Pandemic-Chicken Craze Comes Home to Roost

Pandemic-Chicken Craze Comes Home to Roost

© Sarah Halliday | Unsplash

Pandemic-Chicken Craze Comes Home to Roost

Pandemic-Chicken Craze Comes Home to Roost

© Sarah Halliday | Unsplash

A steady supply of food

More than a year ago, many people decided to adopt backyard chickens for a spot of animal companionship and a steady supply of freshly laid eggs. “So many people were buying chickens at the beginning of the pandemic—in particular, they were purchasing chicks in the mail,” explained Kelcie Leach, programme and outreach director at Animal Place in California. 

However, it is very difficult to identify the sex of young chicks and many turned out to be roosters. Roosters, with their tendency to crow loudly, are banned in many cities and of course, they can‘t lay eggs. “The number of requests we get to take in unwanted roosters has nearly doubled, with some people trying to rehome four or five roosters,” Ariana Huemer, director of Hen Harbor, a non-profit animal sanctuary said.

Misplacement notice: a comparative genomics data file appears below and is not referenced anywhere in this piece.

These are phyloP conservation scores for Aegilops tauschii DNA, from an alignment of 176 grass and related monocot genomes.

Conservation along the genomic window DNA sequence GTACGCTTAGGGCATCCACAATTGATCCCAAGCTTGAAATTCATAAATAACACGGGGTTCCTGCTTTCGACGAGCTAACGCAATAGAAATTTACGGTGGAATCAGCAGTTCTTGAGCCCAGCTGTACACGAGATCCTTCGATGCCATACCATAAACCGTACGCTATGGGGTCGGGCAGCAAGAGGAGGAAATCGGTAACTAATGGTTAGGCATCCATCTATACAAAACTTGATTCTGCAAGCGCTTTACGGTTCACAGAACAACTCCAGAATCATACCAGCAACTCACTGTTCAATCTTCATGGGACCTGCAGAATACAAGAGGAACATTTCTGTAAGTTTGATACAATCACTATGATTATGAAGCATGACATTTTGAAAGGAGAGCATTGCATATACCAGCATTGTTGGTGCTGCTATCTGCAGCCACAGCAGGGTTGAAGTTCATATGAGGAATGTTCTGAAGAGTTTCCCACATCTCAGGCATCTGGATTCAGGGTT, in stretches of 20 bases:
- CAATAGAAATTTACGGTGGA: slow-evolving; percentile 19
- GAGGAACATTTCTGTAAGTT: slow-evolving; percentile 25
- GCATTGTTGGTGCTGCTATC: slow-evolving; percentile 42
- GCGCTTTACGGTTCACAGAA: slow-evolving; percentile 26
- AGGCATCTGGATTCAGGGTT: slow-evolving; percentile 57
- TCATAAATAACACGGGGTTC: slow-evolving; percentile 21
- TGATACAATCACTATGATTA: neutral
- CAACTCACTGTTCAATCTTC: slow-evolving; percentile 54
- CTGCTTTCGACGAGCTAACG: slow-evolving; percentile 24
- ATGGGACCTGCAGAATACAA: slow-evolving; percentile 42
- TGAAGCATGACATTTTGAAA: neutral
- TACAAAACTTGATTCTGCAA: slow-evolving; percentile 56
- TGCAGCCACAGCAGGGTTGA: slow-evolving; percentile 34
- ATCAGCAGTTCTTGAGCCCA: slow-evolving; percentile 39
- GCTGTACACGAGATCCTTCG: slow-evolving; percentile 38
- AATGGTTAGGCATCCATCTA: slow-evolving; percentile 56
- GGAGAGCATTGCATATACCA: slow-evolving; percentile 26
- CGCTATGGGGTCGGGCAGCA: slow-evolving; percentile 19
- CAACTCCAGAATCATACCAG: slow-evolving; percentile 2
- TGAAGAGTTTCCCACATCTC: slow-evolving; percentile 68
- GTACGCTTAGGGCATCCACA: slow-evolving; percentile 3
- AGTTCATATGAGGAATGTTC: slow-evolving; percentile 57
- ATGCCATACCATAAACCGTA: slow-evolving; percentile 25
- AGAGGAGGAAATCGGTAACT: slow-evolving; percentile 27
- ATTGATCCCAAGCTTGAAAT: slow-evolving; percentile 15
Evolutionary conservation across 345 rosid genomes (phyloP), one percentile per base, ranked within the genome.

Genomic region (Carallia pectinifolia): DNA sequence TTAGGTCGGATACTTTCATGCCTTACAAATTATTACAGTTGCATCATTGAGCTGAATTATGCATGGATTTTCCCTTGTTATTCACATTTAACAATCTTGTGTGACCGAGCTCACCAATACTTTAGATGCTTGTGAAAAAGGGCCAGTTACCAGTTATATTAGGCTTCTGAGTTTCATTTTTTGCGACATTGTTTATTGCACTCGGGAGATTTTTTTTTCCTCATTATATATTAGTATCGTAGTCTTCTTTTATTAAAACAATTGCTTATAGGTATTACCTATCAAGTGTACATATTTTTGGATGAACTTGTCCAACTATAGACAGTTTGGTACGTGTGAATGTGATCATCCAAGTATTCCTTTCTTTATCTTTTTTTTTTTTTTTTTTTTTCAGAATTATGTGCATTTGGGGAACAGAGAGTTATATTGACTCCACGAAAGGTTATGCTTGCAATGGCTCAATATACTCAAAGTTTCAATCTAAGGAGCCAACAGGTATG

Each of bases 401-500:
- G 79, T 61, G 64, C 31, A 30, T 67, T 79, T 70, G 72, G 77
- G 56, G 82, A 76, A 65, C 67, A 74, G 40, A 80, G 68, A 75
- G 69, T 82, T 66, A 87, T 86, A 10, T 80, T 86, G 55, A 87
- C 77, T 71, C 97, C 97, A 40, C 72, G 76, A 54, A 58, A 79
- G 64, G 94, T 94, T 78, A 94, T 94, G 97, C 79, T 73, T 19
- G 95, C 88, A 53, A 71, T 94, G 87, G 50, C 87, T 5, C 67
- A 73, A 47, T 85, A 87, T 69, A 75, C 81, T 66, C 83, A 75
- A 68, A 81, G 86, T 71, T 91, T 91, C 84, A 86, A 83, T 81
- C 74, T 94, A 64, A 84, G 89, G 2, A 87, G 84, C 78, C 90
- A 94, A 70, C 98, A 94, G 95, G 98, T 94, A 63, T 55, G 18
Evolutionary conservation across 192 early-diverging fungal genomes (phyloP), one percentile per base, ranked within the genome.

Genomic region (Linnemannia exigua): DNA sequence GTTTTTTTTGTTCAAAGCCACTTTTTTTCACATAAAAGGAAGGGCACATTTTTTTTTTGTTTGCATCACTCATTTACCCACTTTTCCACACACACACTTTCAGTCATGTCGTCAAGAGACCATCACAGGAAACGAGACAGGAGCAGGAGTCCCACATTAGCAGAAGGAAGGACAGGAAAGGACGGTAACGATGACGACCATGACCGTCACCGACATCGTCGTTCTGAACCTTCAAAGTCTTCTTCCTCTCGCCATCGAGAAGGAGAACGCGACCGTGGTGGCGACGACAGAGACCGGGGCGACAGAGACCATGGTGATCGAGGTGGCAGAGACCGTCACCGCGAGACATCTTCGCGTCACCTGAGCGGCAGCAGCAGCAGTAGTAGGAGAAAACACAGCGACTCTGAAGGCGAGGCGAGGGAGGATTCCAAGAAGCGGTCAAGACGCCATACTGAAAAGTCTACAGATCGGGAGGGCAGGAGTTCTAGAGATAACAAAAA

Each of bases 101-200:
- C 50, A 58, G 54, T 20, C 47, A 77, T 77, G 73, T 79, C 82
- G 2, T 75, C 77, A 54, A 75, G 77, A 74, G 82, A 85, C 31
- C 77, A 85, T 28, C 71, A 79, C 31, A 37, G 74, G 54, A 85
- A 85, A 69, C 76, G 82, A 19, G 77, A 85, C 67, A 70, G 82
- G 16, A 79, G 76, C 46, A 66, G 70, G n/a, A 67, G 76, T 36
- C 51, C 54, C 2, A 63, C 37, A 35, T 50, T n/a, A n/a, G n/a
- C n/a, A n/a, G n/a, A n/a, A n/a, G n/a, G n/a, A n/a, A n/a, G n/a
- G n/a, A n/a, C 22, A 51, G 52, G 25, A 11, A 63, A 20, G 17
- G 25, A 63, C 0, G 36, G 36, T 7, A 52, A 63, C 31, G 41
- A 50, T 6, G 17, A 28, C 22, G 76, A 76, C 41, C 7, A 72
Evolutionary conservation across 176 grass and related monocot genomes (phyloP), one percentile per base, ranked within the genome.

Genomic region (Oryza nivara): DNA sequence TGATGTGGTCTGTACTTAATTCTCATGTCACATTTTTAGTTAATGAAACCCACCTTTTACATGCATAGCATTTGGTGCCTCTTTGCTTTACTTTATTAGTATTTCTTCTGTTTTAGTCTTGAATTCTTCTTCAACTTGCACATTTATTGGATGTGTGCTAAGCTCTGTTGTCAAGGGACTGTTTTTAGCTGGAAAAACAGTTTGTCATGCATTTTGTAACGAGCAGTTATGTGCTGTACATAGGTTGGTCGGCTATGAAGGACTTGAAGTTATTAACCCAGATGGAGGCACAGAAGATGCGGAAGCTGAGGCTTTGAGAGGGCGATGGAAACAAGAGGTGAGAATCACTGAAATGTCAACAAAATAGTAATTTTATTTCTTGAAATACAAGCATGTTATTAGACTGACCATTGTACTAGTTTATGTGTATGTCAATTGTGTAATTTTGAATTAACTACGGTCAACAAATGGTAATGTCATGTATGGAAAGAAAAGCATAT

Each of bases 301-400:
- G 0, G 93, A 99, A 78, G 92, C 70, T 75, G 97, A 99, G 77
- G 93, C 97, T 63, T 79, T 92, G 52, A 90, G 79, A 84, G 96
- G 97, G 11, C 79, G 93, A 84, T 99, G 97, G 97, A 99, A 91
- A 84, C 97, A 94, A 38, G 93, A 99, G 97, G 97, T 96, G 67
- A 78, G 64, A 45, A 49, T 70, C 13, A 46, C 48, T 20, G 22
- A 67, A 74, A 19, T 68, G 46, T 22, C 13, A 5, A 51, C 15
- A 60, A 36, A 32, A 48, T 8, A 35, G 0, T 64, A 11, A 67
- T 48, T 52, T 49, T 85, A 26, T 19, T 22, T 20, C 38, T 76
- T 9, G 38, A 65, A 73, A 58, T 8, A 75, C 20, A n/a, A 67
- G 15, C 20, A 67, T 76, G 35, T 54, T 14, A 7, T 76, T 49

Emotional support

The practice of renting chickens for up to six months also took off in the United States, Canada and the U.K. during the pandemic. Fresh eggs aside, the backyard birds became popular as a source of company and entertainment for children stuck at home. Renting at least gave people the chance to practice their poultry-rearing skills before making a permanent commitment.

Now, sadly, many owners have decided their feathered friends aren‘t forever and animal advocacy groups are calling for help. "Right now, currently, we're closed for intake," Julia Magnus, an animal rights attorney and Chicago Roo Crew volunteer, said. "Because we have too many [birds] and our vet bills are tremendous." 

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